One of the southern constellations introduced by the Dutch navigators Pieter Dirkszoon Keyser and Frederick de Houtman at the end of the 16th century. Apus represents a fabulous bird of paradise, as found in New Guinea, but it is a disappointing tribute to such an exotic animal, its brightest stars being only of 4th magnitude. The name comes from the Greek apous, meaning “footless”, since the birds were originally known to westerners only from dead specimens from which the feet and wings had been removed.

Apus was first shown on the 1598 celestial globe of Petrus Plancius as “Paradysvogel Apis Indica”. It seems likely that the word “apis”, meaning bee, was a misprint for “avis”, meaning bird. Johann Bayer also called it Apis Indica on his Uranometria atlas of 1603, where it is depicted without wings or feet, suggesting that it was modelled on a dead specimen. Others, such as Johannes Kepler in the Rudolphine Tables of 1627, called it “Apus, Avis Indica” (Apus, bird of India), correcting the apparent misprint, but the alternative usages of Apis and Avis continued to Bode’s day.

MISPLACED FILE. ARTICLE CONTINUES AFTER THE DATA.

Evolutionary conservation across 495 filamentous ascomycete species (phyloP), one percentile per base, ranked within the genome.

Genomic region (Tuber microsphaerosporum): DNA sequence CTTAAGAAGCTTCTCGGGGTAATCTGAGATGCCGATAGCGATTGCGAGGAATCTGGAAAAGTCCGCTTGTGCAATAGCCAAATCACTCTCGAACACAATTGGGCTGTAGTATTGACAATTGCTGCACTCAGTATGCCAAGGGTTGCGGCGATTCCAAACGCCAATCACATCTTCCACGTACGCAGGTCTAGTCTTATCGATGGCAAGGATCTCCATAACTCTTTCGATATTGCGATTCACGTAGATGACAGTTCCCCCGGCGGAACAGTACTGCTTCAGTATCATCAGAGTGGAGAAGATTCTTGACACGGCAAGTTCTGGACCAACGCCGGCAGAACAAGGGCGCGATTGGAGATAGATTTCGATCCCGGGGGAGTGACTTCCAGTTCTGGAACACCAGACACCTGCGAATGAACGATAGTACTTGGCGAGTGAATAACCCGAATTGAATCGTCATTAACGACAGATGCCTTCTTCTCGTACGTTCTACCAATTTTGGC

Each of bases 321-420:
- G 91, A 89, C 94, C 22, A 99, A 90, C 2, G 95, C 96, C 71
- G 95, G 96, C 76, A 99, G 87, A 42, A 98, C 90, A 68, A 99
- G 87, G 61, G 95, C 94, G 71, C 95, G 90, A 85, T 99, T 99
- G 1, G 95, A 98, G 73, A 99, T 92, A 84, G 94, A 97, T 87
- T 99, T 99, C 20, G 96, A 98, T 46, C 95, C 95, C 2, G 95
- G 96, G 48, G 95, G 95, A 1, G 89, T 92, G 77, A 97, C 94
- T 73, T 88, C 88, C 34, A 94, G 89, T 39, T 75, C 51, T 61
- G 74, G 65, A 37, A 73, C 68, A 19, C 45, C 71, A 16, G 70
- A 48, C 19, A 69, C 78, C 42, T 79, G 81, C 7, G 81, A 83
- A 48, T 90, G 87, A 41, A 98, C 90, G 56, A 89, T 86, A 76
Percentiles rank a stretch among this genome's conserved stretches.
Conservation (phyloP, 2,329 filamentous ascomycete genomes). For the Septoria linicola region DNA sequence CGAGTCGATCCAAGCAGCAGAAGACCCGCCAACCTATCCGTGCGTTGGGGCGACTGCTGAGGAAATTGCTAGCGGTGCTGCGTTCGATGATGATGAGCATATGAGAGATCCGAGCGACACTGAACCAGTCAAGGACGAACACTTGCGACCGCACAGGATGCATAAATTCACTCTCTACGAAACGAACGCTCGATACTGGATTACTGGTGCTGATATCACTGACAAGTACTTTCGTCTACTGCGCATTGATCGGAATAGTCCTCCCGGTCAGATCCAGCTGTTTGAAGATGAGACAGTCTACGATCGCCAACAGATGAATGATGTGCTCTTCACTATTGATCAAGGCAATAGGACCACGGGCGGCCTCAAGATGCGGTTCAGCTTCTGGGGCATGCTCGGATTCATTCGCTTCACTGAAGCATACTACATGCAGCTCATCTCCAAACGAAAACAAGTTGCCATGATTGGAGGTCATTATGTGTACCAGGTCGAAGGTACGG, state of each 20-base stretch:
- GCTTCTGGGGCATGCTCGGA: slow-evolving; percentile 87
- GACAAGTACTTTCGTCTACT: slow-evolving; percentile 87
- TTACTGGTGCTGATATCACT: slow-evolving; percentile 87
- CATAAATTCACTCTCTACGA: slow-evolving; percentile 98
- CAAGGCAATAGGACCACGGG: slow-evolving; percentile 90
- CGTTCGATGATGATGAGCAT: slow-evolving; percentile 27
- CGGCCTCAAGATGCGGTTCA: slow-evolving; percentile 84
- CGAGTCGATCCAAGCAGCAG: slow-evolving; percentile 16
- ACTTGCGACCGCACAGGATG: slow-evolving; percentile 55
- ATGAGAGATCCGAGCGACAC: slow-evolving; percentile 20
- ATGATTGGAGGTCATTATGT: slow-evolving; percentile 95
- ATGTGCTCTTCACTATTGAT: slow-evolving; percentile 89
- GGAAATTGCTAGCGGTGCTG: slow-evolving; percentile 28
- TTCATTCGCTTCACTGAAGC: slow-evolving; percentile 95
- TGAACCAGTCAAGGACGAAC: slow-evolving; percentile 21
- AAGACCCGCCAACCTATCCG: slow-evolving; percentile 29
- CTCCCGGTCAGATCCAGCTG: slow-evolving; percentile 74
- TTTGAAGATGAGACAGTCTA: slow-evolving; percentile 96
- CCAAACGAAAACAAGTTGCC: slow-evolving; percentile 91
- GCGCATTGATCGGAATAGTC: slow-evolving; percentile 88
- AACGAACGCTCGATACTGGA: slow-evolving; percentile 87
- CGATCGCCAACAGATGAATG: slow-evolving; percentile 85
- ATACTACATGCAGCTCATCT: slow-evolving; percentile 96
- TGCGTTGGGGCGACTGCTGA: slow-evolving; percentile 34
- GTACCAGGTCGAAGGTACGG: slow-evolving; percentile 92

Part of the bird’s tail was docked by Lacaille in the 1750s to form his south polar constellation Octans, a somewhat unfortunate amputation given that in real life the tail is the bird’s main attraction. Apus has no named stars, nor are there any legends associated with it.


Apus seen in the Uranographia of Johann Bode (1801), where it was given the alternative title of Avis Indica, the Indian bird, referring to its habitat of the East Indies. The bird’s tail originally extended closer to the south celestial pole, at lower left, but was clipped by Lacaille in the 1750s to make room for Octans.

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